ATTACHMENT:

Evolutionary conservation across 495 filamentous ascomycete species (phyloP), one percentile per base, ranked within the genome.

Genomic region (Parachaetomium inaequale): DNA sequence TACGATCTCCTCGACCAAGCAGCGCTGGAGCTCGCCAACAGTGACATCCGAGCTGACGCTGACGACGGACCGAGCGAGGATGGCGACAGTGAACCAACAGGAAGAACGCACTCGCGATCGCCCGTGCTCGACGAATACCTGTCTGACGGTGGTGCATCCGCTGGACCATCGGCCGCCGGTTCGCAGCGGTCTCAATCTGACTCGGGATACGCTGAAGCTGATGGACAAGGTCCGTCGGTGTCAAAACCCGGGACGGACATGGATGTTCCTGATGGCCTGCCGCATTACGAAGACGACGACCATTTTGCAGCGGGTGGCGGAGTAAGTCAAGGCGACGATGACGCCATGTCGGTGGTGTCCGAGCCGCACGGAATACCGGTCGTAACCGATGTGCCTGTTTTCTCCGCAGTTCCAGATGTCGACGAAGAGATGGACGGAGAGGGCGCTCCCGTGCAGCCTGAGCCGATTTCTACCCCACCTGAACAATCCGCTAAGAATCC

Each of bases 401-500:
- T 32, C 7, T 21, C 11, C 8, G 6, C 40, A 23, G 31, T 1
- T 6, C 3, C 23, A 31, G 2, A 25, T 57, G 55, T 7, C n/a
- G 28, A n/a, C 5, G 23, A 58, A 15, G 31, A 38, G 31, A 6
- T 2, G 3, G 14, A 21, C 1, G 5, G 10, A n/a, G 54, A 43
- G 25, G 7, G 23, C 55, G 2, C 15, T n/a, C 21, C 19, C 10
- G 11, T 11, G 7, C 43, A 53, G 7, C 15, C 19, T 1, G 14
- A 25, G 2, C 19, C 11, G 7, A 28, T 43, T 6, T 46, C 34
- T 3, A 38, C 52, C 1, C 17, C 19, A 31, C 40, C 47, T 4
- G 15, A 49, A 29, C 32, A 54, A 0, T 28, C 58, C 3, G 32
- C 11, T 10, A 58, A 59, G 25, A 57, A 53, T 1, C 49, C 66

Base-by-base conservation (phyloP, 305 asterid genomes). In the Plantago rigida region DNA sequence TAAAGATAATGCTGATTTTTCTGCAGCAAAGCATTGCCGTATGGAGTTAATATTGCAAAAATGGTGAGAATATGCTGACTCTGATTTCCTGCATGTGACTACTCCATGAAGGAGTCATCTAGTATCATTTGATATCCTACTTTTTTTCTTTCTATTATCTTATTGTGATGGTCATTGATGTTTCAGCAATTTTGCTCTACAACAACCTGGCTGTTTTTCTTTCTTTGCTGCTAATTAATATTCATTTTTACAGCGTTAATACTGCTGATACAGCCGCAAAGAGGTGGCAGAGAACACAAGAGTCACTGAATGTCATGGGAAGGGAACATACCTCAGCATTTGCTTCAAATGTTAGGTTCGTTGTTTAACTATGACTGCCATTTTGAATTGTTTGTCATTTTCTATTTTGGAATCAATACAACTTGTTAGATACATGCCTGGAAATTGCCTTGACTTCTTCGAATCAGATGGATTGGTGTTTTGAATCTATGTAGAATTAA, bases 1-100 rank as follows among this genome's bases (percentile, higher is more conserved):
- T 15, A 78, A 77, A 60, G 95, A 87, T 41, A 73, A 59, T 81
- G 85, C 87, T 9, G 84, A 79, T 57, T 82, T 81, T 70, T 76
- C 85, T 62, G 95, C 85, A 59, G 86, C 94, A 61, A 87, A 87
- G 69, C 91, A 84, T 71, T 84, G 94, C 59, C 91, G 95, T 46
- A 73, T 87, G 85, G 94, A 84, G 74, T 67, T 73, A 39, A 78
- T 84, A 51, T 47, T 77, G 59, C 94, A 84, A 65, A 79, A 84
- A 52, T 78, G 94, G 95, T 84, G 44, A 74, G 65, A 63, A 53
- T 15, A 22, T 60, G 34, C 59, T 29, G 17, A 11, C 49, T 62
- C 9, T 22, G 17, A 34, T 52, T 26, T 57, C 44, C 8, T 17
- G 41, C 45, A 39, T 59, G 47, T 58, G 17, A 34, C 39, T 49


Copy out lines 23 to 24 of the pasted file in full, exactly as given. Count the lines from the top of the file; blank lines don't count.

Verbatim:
- C 9, T 22, G 17, A 34, T 52, T 26, T 57, C 44, C 8, T 17
- G 41, C 45, A 39, T 59, G 47, T 58, G 17, A 34, C 39, T 49